Economist: Slow recovery will push residents to move
Population losses on Oahu will spread to the Neighbor Islands
Hawaii is forecast to have one of the slowest economic recoveries in the nation and is expected to experience a significant loss in residents, who will be moving to the Mainland in search of job opportunities, UH economists say.
While the state is on a phased path of reopening businesses, an optimistic prediction shows that the state’s population will still drop by 30,000 due to the ongoing pandemic.
“The population losses were already occurring on Oahu for the past several years but will likely spread to the Neighbor Islands,” said Carl Bonham, director of the Economic Research Organization at the University of Hawaii. “The reason for population decline is out-migration of workers who no longer have jobs, have exhausted UI (unemployment insurance) benefits and can find a job somewhere on the Mainland where, for example, tourism is recovering because they do not rely on air travel.”
Bonham told The Maui News on Thursday that Maui County and other Neighbor Island counties are likely to recover even slower “because their economies are even more reliant on tourism,” which remains shut down, as compared to Oahu.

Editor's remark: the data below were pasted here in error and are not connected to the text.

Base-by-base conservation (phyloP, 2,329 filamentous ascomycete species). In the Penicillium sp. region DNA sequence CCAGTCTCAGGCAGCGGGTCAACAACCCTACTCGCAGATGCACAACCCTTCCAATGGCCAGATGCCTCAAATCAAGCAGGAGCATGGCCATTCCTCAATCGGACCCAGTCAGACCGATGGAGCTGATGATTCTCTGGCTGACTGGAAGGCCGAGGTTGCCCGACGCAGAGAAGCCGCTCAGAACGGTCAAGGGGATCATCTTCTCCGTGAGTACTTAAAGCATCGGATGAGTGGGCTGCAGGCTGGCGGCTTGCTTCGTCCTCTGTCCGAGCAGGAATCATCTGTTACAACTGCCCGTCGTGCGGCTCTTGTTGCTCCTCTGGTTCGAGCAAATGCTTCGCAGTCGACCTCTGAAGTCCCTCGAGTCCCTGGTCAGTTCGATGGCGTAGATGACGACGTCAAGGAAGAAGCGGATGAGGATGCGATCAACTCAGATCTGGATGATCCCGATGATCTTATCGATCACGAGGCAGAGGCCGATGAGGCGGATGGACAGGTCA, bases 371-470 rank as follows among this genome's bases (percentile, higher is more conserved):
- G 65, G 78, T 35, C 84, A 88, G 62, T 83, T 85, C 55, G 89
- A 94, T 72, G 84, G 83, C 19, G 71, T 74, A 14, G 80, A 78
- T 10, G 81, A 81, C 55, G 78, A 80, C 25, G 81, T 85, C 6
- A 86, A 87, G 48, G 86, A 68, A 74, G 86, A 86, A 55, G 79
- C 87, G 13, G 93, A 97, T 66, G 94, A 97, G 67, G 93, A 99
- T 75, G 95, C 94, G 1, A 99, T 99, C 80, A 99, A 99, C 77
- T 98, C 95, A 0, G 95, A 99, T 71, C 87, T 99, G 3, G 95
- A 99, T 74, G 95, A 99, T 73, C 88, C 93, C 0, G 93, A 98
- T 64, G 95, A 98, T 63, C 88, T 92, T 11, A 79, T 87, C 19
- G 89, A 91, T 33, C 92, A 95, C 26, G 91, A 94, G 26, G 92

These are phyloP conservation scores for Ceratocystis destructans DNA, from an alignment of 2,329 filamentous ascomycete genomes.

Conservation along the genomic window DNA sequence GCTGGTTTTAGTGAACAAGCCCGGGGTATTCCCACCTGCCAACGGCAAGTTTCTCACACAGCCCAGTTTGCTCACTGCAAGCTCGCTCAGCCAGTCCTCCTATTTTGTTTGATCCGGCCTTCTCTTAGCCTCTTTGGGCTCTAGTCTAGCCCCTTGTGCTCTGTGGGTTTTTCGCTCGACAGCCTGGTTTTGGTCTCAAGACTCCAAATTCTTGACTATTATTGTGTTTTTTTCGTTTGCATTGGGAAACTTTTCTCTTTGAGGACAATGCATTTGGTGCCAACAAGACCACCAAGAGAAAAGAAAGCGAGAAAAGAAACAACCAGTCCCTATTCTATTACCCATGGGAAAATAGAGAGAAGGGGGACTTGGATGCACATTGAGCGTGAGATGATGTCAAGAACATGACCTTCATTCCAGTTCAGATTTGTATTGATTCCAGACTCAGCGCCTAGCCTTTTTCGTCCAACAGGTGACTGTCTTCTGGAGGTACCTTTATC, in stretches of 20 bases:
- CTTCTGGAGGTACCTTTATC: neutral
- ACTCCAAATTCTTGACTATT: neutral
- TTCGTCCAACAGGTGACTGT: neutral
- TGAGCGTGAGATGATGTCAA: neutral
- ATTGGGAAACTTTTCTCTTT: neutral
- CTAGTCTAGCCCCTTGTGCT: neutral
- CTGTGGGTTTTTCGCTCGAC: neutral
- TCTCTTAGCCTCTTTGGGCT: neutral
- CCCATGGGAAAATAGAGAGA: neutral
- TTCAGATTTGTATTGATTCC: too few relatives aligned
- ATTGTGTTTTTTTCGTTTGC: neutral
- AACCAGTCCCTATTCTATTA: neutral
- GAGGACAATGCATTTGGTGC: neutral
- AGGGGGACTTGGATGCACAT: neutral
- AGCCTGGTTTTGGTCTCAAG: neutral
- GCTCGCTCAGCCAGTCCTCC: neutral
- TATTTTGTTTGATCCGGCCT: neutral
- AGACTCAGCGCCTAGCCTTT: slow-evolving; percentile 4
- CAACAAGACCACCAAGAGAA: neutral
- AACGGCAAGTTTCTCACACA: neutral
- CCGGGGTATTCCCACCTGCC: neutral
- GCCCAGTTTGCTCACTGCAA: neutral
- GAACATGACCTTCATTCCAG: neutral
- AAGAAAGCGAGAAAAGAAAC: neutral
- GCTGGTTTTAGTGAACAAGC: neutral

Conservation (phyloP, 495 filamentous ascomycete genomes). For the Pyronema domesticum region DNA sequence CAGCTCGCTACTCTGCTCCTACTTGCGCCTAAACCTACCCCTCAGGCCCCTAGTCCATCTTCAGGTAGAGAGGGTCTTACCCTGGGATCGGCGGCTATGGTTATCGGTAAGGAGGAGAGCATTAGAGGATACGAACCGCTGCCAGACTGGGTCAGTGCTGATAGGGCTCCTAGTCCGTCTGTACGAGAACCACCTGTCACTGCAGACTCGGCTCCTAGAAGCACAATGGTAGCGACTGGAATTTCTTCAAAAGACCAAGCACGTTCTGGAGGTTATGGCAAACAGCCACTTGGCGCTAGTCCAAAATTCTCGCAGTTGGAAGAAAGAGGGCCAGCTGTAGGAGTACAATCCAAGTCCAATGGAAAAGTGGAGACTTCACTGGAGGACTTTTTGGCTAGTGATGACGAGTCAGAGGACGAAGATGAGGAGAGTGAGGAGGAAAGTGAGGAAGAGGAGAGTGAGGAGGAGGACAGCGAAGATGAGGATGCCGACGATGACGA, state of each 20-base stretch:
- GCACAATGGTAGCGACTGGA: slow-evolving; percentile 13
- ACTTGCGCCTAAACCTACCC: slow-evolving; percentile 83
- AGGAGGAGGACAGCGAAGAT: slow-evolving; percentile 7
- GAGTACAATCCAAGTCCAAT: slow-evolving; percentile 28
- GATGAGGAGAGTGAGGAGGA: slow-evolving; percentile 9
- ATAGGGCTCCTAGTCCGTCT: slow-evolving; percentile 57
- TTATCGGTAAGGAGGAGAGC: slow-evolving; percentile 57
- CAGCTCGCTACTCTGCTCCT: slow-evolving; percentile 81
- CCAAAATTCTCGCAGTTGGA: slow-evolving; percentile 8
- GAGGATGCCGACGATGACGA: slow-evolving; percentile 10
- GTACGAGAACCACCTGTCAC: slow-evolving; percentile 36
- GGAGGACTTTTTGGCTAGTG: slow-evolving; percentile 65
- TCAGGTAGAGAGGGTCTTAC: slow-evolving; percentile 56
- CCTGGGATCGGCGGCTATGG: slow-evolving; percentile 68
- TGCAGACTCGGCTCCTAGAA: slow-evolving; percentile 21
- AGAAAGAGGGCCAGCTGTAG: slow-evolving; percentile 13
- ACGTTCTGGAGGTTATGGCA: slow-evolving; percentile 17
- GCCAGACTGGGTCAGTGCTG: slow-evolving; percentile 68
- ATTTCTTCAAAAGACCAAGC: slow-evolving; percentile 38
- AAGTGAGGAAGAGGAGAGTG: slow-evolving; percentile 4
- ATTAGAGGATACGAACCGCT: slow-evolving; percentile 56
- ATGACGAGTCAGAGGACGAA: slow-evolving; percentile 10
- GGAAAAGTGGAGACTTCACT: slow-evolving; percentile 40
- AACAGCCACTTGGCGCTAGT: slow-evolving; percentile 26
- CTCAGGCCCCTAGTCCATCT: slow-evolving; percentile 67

“It is also possible that the greater reliance on Mainland visitors could be a drag on Maui County,” he said. Maui County’s top visitor pools are the West and East U.S.
In a “UHERO Forecast Project” published last week, Bonham and a team of University of Hawaii analysts predicted unemployment rates for Hawaii island, Kauai and Maui County to average more than 20 percent this year.
The number of workers on payrolls is estimated to plummet by more than 220,000 by mid-April statewide. More than half of these job losses are the direct result of the tourism shutdown with the remaining due to the COVID-19 emergency stay-at-home orders.
These numbers are anticipated to increase as bills, high costs of living, and other payments stack up.
“Maui County will also suffer through a slower recovery than the rest of the country,” he said.
Tourists may begin returning in late July at the earliest in UHERO forecasts and recovery still will be gradual statewide, according to the report. By 2022, there will be just over 8 million visitors to Hawaii, compared to the 10 million or more in 2019 (3 million in Maui County).
Bonham said that Hawaii’s reliance on air travel, which is dependent on an overall willingness to fly long hours from the Mainland through ongoing concerns of the virus, “will hinder our economy.”
Interisland travel without quarantine is slated to begin June 16, but out-of-state travelers are still subject to the mandatory 14-day self-isolation. Gov. David Ige has said that the quarantine on Mainland visitors will continue into July.
The statewide hotel occupancy rate will average just 63 percent in 2022, compared with 81 percent in 2019, according to the baseline forecast.
In the “pessimistic scenario,” experts see no significant tourism resumptions until the September through December months. Visitor arrivals would show an annual decline of 70 percent this year and remain significantly below the 2019 peak through the end of the forecast, the report says.
However, in either scenario, continued social distancing and safety protocols for businesses and air travel still may delay tourism from meeting 2019 peaks for the next five years.
* Dakota Grossman can be reached at email@example.com.